The Fall: 101 “Dark Decent” Review
Reviewed by Patrick Kavanagh-Sproull.
Allan Cubitt’s new psychological thriller on BBC2 began with a strong premise that is gratifyingly intriguing, and with standout performances from its leading duo: Gillian Anderson and Jamie Dornan it hardly went wrong.
What would be obverse of the locution, attack on the senses?
The Fall presents itself like this: subtly, and discreetly, without any typical BBC fanfare; all we got in the past week or so was an interesting fifty-second trailer that divulged nothing about it. If the series continues in the vein of “Dark Descent”, then it could define the repeatedly hackneyed term psychological thriller. It’s so incredibly atmospheric, with tension in the air, so rich that you could cut it with a knife. The Fall gives us a thriller that is yet to be thrilling, and for some bizarre reason, in this case, that is very good.
From the opening minutes, that are wordless, we are introduced to our heroine: the Detective Superintendent Stella Gibson. We first see her in her natural habitat, her London boudoir wearing a lilac facemask and loungewear, cleaning the bathroom. It is entirely unglamorous, and so it should be, not all television coppers are androids that have either a crippling or no home-life. Later we see Stella in her hotel eating a hamburger whilst examining work on her laptop. She is relaxed, and well rounded, exactly how we want our star to be portrayed. The Detective Superintendent is entirely independent but still manages to force her suite number onto an attractive stranger.
Gibson is the hunter, and relationship/grief counsellor Paul Spector is the hunted (but he, in turn, is also a hunter). The twist in The Fall is that it isn’t a whodunit it’s a whydunit, and through the coming weeks we will discover why Spector is a predator who stalks professional thirtysomething women before eventually killing them. When Spector takes his young daughter and son to the local botanical gardens, he is doing it both to pleasure his children, and to stealthily pursue a female lawyer, Sarah Kay (Laura Donnelly). It is sick to think that a father would abuse an opportunity to bond with his children to spy on a potential victim. Paul’s mind is warped (he doodles a rough sketch of one of his work clients nude during one of their sessions) but he is a family man who really loves his offspring and spouse. This is a stark contrast that is incredibly unsettling, and furthers the moral that anyone you know could be capable of such villainy.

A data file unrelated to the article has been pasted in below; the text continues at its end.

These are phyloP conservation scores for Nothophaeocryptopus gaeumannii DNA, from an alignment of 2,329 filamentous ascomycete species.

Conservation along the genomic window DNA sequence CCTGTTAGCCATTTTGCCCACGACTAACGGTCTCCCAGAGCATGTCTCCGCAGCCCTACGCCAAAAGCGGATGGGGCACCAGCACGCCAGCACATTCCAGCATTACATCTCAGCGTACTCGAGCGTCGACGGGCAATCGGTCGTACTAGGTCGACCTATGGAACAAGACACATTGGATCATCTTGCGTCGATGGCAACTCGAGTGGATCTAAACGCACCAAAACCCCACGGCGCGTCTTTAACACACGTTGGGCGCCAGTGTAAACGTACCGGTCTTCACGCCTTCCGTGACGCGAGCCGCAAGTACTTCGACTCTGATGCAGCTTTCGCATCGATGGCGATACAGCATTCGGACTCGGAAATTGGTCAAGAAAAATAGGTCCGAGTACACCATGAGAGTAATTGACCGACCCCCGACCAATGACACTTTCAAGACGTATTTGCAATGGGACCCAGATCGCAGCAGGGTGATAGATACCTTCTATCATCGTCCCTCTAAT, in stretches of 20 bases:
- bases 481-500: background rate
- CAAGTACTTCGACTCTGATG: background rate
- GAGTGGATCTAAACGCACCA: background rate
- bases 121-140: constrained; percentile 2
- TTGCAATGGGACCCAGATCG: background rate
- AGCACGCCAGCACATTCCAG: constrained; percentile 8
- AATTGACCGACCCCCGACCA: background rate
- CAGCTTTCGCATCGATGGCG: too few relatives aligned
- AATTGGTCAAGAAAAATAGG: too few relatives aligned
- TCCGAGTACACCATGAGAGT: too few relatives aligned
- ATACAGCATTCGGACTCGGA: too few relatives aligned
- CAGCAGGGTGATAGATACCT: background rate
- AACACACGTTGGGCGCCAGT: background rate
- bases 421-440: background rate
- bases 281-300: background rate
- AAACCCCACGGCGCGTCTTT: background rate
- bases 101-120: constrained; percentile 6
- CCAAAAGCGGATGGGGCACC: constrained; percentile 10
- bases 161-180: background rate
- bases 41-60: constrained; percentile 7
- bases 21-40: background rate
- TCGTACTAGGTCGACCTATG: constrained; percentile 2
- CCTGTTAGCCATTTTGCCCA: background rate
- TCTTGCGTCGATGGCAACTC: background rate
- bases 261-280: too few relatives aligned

The most praiseworthy member of the cast and crew of The Fall is director Jakob Verbruggen who directs with the creative flair of Alfred Hitchcock. In Psycho, Hitchcock makes his audience feel very uncomfortable by having us (through the eyes of hotelier-cum-murderer Norman Bates) look through a peephole to watch Janet Leigh’s Marion Crane undress. We always get the sense that we are intruding on someone’s privacy, even in a public area, and that we are voyeurs. In one shot, Verbruggen pans across the Spector household from a bird’s eye angle; it’s as if we are peering into a dollhouse. To go back to the opening scene of Stella Gibson in her home, the starting shot is looking through a doorway (à la a ‘peeping tom’) at her.
“Dark Descent” is, in short, quietly brilliant. Voyeuristic camerawork, a damn good performance from The X-Files’ Gillian Anderson and some seething tension set The Fall up to be a cracker of a series. Fingers crossed next week doesn’t disappoint.